Ruderi di Cirella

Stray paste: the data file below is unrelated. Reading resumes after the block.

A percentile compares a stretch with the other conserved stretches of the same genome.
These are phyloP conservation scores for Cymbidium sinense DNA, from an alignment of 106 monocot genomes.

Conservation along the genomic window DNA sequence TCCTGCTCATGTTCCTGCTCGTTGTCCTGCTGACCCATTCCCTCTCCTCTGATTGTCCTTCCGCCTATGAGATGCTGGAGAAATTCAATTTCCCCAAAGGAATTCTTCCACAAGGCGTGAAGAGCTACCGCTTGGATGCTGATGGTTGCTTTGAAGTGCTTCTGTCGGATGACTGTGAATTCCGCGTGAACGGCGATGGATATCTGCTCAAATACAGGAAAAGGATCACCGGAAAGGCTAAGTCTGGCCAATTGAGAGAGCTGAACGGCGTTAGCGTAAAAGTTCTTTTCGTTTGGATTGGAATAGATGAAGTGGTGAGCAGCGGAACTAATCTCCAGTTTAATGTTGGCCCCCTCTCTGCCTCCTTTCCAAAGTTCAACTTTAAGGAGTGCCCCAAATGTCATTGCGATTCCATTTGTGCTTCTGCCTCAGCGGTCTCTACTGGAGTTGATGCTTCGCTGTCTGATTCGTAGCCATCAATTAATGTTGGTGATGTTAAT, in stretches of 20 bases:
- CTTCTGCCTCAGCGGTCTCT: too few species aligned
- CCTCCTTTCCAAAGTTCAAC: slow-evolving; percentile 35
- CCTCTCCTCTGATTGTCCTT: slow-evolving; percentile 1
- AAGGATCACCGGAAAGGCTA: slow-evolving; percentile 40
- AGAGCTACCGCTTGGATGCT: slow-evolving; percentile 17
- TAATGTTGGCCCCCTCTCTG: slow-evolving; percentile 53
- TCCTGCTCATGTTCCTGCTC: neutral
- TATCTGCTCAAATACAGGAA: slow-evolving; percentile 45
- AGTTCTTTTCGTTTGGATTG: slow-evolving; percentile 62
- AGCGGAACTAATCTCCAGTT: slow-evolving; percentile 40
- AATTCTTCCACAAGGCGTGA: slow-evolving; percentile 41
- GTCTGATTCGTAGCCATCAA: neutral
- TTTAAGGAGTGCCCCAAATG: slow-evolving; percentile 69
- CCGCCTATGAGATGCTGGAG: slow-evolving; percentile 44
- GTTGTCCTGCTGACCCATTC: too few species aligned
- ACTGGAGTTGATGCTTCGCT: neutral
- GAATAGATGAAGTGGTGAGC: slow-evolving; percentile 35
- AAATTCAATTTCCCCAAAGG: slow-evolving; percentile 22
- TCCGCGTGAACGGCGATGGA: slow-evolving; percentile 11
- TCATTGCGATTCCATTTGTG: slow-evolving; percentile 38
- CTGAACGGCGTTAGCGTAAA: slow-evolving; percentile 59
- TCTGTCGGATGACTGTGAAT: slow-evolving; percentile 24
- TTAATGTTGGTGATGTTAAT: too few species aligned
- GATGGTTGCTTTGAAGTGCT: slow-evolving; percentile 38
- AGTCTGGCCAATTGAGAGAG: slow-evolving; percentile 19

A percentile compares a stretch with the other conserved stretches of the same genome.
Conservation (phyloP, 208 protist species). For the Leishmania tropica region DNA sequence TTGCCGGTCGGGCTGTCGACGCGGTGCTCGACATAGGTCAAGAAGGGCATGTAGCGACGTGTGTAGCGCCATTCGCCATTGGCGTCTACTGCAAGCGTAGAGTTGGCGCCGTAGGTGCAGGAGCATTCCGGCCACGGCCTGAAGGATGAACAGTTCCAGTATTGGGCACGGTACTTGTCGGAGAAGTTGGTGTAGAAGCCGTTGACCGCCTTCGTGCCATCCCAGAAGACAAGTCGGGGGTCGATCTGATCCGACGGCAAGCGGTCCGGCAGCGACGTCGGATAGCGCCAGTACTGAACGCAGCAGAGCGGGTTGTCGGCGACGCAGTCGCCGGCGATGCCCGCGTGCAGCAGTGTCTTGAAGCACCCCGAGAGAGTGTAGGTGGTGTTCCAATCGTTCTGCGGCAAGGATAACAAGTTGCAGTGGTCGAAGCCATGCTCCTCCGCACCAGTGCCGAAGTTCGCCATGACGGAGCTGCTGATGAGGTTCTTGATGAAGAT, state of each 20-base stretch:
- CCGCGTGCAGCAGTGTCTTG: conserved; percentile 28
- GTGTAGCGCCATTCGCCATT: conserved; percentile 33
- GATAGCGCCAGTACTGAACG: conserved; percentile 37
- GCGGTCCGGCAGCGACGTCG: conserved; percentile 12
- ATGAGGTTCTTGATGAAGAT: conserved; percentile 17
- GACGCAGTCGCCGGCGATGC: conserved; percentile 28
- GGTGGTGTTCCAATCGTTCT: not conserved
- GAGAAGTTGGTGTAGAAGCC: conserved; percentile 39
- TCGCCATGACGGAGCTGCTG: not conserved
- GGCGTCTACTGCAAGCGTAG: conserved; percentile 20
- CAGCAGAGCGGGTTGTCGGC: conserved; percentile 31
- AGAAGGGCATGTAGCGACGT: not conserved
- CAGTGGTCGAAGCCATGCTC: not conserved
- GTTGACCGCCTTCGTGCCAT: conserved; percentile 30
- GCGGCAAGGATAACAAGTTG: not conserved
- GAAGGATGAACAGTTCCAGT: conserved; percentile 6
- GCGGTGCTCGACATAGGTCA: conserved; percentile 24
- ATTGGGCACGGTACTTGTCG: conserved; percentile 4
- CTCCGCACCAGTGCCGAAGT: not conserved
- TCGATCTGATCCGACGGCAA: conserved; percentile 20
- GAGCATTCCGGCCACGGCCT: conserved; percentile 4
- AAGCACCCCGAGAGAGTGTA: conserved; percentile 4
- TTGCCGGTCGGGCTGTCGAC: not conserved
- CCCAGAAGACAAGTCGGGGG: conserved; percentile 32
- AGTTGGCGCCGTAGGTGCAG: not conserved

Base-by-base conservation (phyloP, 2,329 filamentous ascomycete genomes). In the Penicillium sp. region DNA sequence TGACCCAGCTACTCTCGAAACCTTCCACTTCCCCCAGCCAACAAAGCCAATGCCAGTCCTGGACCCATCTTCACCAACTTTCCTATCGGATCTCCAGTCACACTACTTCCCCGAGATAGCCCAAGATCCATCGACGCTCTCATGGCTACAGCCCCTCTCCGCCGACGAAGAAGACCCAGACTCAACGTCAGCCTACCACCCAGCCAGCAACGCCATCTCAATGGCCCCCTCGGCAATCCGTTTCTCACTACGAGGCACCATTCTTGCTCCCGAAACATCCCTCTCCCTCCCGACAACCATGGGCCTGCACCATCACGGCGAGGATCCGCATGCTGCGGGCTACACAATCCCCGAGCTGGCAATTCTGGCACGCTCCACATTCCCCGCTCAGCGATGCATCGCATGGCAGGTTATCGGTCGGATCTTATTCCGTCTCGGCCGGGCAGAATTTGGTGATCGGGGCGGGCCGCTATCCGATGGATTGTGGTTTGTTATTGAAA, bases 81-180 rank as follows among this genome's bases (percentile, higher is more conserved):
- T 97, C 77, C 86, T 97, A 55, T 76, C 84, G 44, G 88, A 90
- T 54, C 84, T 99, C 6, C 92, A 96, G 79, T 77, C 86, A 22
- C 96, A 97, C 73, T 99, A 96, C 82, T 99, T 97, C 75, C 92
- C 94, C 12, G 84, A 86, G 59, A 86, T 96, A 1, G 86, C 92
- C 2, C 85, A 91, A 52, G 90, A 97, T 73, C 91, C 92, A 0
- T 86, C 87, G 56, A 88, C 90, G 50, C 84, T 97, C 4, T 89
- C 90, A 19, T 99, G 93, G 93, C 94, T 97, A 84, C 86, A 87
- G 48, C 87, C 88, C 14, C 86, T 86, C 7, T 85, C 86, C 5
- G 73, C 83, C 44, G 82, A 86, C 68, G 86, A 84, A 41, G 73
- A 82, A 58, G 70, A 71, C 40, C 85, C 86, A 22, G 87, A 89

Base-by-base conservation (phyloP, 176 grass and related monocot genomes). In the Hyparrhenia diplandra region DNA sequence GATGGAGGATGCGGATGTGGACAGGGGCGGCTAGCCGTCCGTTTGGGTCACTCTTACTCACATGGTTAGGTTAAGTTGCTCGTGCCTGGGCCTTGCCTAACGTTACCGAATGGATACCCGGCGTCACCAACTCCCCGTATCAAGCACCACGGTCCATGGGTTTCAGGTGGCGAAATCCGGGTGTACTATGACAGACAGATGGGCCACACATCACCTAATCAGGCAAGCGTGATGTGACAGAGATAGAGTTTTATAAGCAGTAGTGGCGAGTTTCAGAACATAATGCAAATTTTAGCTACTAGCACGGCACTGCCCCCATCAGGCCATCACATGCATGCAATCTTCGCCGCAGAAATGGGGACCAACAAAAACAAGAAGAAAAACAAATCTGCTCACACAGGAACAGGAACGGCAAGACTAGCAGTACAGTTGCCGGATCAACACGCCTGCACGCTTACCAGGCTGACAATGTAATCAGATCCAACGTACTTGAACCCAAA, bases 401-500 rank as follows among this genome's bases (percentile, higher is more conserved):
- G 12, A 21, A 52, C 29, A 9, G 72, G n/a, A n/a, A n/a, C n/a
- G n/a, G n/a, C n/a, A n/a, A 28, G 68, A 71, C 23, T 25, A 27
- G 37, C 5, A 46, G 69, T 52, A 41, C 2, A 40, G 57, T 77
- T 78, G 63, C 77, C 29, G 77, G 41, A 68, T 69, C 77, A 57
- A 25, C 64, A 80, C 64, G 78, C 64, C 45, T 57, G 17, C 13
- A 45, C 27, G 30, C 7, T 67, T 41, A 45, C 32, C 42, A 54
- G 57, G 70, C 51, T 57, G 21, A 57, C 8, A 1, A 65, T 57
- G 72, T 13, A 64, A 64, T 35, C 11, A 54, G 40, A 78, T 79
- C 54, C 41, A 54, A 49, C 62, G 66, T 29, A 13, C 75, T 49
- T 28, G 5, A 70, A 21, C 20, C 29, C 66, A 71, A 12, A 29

The first signs of human presence in Cirella date from the Upper Paleolithic: fossils and lithic found during excavation works near the train station. According to Pliny the Elder, Cirella would be equipped with a large port built by Focesi (Greek colony from Minor Asia), between 600 and 550 BC, which were succeeded by Lucani and Bruzi. In Roman times, Cerillae distinguished himself for his part in the Battle of Cannae (216 BC), during the Second Punic War. The coastal Cirella, survived the fury of Carthage, was also a bishopric and ceased to exist only in the ninth century, as a result of the Saracen invasions. It was then that the inhabitants abandoned the coast and began the construction of the new center on the hill, 172 meters above sea level, in the place where it can still find the ruins of Old Cirella: a walled city, with baronial castle and prisons (built by Carrafa Prince), which were accessed through three doors. Within the walls there were two churches: the Church of St. Nicholas the Great (Mother Church) and and the Church of St. Mary oh the Snow; outside the walls, the Church of the Annunciation and the Convent of St. Francis of Paola, with adjoining the Church of St. Mary of the Graces. In the eighteenth century, with the advent of Catalan-Gonzaga Duchy, there was a return to the development of the coastal area and the depopulation of the site in the hills. The permanent abandonment of the site occurred during the Napoleonic era, following the bombing between French and English people. In 1876, the Government of the King incorporates the Old Cirella in the current territory of Diamante.